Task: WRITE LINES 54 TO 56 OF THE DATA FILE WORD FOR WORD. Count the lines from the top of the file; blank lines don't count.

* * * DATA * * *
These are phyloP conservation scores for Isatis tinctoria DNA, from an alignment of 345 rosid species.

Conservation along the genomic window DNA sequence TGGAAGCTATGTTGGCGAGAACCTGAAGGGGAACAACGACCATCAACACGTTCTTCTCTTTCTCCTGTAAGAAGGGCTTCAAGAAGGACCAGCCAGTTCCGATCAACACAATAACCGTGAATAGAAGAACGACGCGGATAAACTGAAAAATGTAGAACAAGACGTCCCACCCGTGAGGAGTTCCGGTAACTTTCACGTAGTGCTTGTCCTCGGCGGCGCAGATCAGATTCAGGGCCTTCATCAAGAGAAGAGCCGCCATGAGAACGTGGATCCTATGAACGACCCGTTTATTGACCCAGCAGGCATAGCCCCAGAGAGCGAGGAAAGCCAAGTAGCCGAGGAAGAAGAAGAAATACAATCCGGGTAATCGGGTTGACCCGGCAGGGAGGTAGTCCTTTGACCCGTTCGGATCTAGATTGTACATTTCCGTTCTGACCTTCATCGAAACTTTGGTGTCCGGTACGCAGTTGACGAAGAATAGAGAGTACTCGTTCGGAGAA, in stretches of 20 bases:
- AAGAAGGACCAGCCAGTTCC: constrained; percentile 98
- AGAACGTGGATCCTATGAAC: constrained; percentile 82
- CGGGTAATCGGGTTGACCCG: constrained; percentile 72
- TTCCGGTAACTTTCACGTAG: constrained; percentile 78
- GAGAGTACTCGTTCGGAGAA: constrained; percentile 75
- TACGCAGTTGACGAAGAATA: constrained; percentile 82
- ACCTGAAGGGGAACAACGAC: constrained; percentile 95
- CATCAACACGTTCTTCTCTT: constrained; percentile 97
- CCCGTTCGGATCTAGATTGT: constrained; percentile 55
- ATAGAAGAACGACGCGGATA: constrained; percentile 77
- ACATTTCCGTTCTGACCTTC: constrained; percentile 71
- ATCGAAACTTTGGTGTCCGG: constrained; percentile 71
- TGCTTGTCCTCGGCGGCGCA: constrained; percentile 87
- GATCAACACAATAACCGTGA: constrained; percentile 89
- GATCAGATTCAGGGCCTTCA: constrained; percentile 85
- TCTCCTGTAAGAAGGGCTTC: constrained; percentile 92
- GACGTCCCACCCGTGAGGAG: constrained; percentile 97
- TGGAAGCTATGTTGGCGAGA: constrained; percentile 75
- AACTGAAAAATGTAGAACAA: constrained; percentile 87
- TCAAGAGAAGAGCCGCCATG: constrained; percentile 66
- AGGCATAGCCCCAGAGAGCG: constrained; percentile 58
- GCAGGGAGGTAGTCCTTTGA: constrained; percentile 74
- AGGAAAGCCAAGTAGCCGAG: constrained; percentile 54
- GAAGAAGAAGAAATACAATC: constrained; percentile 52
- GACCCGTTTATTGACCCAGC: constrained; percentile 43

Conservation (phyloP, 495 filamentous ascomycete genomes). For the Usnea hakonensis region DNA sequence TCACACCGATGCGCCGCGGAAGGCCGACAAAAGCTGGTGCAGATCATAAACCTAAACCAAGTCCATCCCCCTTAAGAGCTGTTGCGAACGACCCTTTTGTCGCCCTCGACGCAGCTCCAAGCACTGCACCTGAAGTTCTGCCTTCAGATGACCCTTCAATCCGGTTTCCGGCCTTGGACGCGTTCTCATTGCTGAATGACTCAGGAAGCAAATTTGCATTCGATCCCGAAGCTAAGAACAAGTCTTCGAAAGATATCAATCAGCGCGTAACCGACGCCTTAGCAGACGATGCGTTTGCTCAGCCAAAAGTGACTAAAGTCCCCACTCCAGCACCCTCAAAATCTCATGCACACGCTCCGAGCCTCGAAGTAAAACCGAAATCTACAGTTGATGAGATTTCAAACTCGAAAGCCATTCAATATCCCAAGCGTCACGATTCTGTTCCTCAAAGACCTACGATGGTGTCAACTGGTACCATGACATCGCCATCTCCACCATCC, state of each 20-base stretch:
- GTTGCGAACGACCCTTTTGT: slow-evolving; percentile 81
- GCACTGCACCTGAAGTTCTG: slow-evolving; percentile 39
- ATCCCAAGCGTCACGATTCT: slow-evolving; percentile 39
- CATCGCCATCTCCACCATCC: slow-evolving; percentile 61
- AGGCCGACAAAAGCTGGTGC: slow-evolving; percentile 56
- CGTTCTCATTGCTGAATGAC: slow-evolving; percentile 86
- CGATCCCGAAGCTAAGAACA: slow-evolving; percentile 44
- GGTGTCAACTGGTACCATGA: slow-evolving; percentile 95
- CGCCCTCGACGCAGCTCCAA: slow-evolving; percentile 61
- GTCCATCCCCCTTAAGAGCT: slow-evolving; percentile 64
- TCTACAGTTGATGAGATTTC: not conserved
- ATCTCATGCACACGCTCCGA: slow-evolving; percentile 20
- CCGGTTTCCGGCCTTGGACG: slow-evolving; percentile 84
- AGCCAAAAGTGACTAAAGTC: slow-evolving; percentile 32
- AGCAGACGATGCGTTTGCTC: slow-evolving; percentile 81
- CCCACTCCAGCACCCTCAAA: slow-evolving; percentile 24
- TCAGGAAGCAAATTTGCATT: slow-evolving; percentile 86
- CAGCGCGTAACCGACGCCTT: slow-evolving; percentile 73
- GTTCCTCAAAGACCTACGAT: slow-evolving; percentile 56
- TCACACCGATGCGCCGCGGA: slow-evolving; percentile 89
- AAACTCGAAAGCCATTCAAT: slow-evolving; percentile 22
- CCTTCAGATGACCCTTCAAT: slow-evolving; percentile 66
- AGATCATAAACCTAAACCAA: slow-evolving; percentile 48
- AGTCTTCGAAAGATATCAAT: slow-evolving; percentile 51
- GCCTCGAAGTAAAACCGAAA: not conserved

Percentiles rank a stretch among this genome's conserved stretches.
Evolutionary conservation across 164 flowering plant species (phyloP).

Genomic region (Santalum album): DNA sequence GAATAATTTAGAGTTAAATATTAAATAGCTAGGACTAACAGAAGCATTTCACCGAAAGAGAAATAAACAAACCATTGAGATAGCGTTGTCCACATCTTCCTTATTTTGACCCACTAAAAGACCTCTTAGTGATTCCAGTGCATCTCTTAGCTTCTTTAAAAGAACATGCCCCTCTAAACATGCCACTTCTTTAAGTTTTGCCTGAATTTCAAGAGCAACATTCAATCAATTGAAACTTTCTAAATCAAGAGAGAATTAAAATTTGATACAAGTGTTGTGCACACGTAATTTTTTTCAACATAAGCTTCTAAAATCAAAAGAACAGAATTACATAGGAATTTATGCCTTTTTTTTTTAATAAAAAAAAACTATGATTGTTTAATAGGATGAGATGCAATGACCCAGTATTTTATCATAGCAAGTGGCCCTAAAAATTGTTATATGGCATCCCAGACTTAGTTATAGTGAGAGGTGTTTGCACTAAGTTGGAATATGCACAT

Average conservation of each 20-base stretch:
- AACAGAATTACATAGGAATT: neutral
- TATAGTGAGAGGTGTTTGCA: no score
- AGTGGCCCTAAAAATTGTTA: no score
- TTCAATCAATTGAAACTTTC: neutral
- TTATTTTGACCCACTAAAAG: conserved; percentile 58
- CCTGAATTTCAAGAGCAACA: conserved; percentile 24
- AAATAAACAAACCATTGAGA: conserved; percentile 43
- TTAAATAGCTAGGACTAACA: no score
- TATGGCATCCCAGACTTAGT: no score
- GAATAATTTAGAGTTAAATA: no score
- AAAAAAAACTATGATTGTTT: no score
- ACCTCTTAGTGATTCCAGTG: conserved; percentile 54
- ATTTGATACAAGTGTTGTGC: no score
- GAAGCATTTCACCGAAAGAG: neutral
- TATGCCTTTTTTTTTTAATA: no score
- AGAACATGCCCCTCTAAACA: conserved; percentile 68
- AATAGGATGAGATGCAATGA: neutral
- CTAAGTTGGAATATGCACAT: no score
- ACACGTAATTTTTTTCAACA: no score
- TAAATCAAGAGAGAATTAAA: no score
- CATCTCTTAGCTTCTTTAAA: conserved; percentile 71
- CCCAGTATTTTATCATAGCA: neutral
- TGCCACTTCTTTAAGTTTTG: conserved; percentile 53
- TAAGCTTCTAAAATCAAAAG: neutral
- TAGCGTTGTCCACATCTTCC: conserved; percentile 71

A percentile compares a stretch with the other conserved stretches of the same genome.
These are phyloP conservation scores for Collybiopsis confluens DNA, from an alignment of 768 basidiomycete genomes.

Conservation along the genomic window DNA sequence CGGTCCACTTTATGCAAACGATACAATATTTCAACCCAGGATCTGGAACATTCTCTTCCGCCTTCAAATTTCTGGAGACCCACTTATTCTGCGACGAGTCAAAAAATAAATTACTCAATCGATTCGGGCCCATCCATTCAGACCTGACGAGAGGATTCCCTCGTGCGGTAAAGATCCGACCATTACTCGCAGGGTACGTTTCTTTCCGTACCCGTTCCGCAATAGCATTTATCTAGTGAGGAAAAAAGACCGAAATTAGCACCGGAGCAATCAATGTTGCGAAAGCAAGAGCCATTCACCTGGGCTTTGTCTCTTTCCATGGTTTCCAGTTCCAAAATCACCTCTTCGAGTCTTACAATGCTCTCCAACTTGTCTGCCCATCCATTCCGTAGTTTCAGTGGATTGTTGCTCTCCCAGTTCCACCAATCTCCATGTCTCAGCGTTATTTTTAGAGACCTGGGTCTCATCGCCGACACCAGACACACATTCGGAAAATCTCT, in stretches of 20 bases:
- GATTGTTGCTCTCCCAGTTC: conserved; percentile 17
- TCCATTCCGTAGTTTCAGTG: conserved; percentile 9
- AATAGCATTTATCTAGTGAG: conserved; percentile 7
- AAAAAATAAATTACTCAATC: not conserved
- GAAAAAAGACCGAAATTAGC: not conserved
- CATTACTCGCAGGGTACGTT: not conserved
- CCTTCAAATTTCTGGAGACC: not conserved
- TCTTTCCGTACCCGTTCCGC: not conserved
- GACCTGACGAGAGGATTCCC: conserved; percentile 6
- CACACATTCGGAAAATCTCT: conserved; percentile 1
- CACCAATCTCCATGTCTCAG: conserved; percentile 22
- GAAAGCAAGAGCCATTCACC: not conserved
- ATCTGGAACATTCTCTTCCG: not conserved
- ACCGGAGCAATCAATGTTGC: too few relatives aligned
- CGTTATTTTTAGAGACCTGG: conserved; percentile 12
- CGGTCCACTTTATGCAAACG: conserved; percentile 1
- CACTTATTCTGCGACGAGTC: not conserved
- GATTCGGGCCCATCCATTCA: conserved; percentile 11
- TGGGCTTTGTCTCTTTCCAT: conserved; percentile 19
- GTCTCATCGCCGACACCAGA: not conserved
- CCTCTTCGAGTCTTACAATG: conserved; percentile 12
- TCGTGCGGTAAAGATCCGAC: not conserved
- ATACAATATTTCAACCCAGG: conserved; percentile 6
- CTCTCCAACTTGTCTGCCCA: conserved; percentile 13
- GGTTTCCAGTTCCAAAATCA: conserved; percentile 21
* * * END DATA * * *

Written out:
Percentiles rank a stretch among this genome's conserved stretches.
Evolutionary conservation across 164 flowering plant species (phyloP).

Genomic region (Santalum album): DNA sequence GAATAATTTAGAGTTAAATATTAAATAGCTAGGACTAACAGAAGCATTTCACCGAAAGAGAAATAAACAAACCATTGAGATAGCGTTGTCCACATCTTCCTTATTTTGACCCACTAAAAGACCTCTTAGTGATTCCAGTGCATCTCTTAGCTTCTTTAAAAGAACATGCCCCTCTAAACATGCCACTTCTTTAAGTTTTGCCTGAATTTCAAGAGCAACATTCAATCAATTGAAACTTTCTAAATCAAGAGAGAATTAAAATTTGATACAAGTGTTGTGCACACGTAATTTTTTTCAACATAAGCTTCTAAAATCAAAAGAACAGAATTACATAGGAATTTATGCCTTTTTTTTTTAATAAAAAAAAACTATGATTGTTTAATAGGATGAGATGCAATGACCCAGTATTTTATCATAGCAAGTGGCCCTAAAAATTGTTATATGGCATCCCAGACTTAGTTATAGTGAGAGGTGTTTGCACTAAGTTGGAATATGCACAT